Los Angeles Lakers star LeBron James has agreed to settle a lawsuit with a photographer for using his image by posting it on social media. The LeBron James lawsuit began in early 2020 after James posted a photo of himself dunking a basketball on Facebook. Steven Mitchell had taken the photo of the 35-year-old during a Lakers game, but LeBron didn’t get Mitchell’s permission to post it and didn’t attribute the photo to Mitchell.
According to The Athletic, LeBron James had taken the photo down after Mitchell had sued him in March, argued in court documents that he was allowed to use the photo without permission if he wasn’t trying to make any money from it. However, while the Lakers star wasn’t trying to make money with that Facebook post, there are various other posts where the NBA superstar is earning a chunk of money. The report states that the mixture of entertainment and commerce was the hindrance with James’ argument.
The report stated that LeBron James had countersued Mitchell in August, claiming that Mitchell was trying to promote his own photo agency by illegally using photos of James on his website. The former Miami Heat star's’ countersuit was for $1 million, while Mitchell had been seeking at least $150,000 in his original lawsuit. However, James finally settled the lawsuit following interaction between James’ attorney, Howard Shire, and Judge Jean Rosenbluth.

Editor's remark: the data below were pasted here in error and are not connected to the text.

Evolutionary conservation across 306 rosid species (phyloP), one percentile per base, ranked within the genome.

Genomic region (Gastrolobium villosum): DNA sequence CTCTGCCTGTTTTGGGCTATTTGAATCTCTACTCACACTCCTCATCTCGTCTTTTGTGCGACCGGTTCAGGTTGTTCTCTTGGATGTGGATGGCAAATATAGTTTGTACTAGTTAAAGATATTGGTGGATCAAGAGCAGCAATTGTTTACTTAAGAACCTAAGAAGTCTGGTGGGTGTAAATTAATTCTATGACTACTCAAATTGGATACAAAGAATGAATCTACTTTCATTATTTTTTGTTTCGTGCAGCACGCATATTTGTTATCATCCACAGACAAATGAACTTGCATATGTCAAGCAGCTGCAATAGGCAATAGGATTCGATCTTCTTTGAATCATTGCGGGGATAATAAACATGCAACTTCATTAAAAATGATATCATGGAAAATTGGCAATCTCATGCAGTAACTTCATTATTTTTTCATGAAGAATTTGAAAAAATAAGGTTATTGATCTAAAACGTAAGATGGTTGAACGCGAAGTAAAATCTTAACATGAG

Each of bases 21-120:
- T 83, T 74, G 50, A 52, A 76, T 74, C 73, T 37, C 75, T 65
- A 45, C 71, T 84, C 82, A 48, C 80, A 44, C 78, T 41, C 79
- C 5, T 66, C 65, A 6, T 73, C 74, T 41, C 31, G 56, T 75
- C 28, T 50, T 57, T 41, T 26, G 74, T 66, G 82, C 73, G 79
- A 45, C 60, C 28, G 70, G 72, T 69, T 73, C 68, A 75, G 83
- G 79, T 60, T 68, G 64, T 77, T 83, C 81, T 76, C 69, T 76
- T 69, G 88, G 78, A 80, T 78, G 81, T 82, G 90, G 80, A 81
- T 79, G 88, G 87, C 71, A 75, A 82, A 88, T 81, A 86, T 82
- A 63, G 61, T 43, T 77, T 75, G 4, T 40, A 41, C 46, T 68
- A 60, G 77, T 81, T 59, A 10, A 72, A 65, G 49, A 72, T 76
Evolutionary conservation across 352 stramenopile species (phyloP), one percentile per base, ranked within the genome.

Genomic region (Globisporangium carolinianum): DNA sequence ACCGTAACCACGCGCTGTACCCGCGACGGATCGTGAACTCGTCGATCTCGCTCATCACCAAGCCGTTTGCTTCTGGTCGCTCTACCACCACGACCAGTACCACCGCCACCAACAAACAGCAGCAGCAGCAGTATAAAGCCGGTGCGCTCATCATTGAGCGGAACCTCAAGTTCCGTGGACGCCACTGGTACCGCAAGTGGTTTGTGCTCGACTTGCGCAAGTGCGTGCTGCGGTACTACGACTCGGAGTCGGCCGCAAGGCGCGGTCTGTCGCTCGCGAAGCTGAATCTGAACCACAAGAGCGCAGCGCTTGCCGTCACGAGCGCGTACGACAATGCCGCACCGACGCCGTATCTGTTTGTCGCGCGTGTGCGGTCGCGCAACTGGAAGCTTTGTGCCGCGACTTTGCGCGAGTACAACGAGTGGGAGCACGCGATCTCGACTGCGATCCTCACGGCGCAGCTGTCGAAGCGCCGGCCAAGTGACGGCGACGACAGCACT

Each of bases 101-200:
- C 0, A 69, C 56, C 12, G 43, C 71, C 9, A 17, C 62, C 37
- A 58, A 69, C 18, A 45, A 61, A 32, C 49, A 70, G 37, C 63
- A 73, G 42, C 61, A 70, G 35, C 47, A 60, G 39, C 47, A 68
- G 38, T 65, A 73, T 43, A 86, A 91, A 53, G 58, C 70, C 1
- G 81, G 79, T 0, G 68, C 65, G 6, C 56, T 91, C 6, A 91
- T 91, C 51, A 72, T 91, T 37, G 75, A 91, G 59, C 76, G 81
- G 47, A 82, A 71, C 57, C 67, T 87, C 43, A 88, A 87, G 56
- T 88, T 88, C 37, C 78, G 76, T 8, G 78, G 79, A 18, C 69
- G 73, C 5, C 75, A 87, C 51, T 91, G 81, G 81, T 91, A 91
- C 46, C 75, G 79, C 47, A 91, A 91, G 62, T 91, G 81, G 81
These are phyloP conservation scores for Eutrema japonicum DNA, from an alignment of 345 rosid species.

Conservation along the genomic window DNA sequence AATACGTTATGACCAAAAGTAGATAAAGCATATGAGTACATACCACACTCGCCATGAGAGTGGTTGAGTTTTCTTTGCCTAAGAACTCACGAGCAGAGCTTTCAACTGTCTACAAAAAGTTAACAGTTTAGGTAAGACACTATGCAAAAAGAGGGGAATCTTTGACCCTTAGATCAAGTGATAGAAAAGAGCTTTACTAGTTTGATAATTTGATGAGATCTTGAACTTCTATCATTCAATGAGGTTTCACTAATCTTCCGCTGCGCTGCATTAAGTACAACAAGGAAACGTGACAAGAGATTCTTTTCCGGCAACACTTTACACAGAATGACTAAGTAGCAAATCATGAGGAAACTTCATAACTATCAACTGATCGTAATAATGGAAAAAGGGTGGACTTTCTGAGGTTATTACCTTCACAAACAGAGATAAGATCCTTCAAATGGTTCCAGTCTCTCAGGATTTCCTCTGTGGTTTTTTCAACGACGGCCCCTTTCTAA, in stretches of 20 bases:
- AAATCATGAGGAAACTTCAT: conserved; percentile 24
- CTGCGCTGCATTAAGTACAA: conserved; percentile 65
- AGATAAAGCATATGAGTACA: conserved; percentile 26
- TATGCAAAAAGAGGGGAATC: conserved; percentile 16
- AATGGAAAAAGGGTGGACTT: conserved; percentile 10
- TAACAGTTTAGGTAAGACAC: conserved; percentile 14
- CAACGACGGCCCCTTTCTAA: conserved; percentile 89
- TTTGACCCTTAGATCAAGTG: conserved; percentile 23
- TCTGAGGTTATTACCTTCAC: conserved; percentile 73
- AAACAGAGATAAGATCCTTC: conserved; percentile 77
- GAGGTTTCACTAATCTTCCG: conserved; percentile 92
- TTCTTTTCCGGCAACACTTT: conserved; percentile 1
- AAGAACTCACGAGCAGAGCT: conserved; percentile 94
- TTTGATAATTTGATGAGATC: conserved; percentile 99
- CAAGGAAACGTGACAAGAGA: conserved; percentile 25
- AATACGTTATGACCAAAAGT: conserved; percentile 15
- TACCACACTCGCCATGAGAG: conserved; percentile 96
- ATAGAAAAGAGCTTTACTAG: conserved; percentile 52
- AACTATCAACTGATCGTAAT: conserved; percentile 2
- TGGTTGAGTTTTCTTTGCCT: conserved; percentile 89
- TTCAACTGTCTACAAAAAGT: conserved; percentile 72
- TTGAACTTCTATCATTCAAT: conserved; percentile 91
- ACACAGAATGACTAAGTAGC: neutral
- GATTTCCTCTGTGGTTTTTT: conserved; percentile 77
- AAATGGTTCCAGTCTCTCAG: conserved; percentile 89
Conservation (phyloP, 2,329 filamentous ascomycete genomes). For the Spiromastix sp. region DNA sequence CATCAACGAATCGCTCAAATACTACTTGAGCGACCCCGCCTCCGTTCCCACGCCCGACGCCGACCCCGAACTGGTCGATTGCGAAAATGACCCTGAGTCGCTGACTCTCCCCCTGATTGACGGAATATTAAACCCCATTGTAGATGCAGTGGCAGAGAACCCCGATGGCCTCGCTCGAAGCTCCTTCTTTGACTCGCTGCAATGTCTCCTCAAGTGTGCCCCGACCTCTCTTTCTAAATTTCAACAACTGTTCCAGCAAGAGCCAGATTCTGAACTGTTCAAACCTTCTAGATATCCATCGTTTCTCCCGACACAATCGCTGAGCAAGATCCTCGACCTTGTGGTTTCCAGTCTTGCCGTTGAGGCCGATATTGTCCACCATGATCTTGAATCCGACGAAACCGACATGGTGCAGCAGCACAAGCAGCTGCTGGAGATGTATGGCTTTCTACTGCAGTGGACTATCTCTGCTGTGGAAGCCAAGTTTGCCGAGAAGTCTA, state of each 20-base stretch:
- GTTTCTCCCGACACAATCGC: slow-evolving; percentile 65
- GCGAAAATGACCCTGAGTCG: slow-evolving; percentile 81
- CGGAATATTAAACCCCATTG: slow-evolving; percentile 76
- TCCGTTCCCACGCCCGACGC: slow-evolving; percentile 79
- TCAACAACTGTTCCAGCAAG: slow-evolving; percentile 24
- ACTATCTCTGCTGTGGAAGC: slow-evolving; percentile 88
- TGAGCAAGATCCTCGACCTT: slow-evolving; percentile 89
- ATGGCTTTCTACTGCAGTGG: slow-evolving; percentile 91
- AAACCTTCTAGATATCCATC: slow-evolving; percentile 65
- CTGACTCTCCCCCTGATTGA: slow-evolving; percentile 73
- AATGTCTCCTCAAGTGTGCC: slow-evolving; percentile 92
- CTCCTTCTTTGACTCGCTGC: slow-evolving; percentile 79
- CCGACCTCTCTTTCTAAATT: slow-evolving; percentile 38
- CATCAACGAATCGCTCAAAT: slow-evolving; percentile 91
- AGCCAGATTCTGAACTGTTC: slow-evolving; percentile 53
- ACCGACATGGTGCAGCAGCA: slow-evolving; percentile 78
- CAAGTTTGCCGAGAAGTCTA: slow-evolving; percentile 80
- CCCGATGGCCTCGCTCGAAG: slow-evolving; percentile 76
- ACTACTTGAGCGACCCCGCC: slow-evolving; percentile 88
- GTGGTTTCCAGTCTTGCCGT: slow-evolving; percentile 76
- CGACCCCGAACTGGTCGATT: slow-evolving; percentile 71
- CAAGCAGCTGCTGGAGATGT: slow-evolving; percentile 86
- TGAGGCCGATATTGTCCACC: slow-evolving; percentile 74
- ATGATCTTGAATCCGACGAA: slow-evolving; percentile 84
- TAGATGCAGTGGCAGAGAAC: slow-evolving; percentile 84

Shire had stated that as a settlement hearing would have been an “imposition” on James’ time, he had been given the power to negotiate on his behalf.
However, the judge disagreed, suggesting that the Lakers star had countersued, and thus had an obligation to litigate those claims. The report did not reveal the terms of the settlement though. As per The Athletic, the two sides wrote in the joint filing, "The parties thus jointly request twenty-one (21) days to memorialize and execute the agreement in writing, after which time the parties intend to file a stipulation of dismissal with prejudice."
LeBron James and his companies LRMR Ventures and Uninterrupted Digital Ventures are also parties to the lawsuit. With copyright infringement becoming quite a common crime these days, LeBron's lawsuit could set a precedent for high-profile athletes and celebrities.